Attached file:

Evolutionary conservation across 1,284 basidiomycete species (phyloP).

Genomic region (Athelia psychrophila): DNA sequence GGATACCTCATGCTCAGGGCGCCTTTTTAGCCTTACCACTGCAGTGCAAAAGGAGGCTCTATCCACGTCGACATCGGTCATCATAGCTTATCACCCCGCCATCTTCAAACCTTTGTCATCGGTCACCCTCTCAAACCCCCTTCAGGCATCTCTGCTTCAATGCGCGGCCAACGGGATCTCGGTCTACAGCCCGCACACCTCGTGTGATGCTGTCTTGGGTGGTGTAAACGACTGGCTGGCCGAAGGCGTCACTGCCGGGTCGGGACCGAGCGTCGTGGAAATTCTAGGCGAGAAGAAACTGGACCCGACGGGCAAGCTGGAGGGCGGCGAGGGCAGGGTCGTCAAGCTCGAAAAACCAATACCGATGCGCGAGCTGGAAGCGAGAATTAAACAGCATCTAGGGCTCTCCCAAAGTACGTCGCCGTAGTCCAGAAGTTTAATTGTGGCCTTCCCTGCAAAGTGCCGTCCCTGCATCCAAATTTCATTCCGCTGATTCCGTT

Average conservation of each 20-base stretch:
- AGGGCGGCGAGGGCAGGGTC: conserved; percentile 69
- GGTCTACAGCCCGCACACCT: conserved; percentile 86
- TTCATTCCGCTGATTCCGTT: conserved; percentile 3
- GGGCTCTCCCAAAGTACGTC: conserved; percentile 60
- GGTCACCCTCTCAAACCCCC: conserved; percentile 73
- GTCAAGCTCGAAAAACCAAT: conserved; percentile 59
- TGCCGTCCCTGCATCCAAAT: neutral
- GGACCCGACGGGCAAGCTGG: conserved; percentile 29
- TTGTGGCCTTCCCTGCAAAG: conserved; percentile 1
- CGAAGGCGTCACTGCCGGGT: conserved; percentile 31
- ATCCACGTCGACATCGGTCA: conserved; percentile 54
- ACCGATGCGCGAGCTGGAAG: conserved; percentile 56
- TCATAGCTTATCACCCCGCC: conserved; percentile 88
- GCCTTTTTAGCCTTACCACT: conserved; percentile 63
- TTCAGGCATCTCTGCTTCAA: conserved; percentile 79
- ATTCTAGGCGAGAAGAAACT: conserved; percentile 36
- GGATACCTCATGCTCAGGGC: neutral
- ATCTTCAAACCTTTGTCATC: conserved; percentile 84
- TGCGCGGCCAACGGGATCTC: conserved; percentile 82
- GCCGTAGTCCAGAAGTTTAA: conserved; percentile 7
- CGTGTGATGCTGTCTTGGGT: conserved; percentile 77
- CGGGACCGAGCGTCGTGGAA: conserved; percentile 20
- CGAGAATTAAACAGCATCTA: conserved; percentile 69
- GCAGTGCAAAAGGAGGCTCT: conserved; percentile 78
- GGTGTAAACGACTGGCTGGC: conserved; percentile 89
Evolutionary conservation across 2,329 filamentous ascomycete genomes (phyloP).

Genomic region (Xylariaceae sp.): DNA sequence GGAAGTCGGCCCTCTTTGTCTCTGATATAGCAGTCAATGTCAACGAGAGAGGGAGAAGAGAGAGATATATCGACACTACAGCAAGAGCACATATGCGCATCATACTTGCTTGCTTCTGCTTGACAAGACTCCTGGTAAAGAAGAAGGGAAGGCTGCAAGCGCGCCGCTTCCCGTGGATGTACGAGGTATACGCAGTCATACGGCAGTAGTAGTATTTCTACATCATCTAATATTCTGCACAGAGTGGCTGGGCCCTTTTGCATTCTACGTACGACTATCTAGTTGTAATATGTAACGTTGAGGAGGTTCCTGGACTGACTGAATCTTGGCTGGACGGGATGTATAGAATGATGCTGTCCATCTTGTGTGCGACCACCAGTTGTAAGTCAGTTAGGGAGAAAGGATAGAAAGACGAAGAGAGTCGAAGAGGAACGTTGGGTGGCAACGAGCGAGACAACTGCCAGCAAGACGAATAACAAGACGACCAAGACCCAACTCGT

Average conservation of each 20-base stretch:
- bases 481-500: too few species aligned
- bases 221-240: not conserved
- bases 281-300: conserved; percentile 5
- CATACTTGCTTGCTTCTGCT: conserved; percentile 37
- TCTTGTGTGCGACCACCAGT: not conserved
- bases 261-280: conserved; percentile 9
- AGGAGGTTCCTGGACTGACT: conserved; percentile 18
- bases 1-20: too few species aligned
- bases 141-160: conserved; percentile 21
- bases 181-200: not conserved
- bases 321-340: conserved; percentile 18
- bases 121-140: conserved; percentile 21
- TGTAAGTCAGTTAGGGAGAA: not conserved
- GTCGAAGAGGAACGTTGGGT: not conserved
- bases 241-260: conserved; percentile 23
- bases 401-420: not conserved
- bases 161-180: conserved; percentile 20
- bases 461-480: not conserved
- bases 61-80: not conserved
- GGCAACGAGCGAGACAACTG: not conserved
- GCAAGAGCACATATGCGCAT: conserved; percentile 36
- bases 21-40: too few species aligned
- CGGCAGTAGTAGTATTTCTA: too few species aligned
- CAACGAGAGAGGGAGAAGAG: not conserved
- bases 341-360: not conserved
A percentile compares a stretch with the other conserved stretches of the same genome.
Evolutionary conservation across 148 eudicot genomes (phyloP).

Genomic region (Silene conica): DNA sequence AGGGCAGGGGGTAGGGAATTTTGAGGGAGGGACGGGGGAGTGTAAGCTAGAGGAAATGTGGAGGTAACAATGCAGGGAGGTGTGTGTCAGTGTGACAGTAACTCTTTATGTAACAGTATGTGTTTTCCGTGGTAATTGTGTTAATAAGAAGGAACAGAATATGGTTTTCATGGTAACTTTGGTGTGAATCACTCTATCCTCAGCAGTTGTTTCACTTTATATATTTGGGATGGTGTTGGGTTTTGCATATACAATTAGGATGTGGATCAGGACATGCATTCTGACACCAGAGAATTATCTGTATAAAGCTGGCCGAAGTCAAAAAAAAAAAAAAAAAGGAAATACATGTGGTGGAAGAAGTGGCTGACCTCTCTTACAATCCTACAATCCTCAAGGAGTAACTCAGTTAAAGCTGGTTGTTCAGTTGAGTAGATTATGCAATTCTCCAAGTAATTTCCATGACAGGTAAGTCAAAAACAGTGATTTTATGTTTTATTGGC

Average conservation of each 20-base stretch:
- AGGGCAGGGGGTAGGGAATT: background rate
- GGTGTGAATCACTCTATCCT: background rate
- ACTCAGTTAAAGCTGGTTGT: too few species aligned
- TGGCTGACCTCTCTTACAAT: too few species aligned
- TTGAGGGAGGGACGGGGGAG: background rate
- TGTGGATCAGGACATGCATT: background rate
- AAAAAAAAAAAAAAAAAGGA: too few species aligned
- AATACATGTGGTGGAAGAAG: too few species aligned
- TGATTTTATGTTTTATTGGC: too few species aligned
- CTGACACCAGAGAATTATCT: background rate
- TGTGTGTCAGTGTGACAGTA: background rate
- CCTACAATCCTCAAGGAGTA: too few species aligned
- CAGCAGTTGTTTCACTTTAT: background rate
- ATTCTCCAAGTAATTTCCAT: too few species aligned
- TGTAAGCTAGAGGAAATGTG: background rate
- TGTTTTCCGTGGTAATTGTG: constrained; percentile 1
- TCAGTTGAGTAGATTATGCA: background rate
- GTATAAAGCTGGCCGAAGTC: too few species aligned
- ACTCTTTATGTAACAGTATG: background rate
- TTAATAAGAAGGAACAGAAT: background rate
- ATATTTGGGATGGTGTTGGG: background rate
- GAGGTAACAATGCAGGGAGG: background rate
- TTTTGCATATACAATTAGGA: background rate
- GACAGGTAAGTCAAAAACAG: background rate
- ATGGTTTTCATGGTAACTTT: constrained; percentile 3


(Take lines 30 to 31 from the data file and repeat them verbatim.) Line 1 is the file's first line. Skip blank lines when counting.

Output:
Genomic region (Xylariaceae sp.): DNA sequence GGAAGTCGGCCCTCTTTGTCTCTGATATAGCAGTCAATGTCAACGAGAGAGGGAGAAGAGAGAGATATATCGACACTACAGCAAGAGCACATATGCGCATCATACTTGCTTGCTTCTGCTTGACAAGACTCCTGGTAAAGAAGAAGGGAAGGCTGCAAGCGCGCCGCTTCCCGTGGATGTACGAGGTATACGCAGTCATACGGCAGTAGTAGTATTTCTACATCATCTAATATTCTGCACAGAGTGGCTGGGCCCTTTTGCATTCTACGTACGACTATCTAGTTGTAATATGTAACGTTGAGGAGGTTCCTGGACTGACTGAATCTTGGCTGGACGGGATGTATAGAATGATGCTGTCCATCTTGTGTGCGACCACCAGTTGTAAGTCAGTTAGGGAGAAAGGATAGAAAGACGAAGAGAGTCGAAGAGGAACGTTGGGTGGCAACGAGCGAGACAACTGCCAGCAAGACGAATAACAAGACGACCAAGACCCAACTCGT

Average conservation of each 20-base stretch: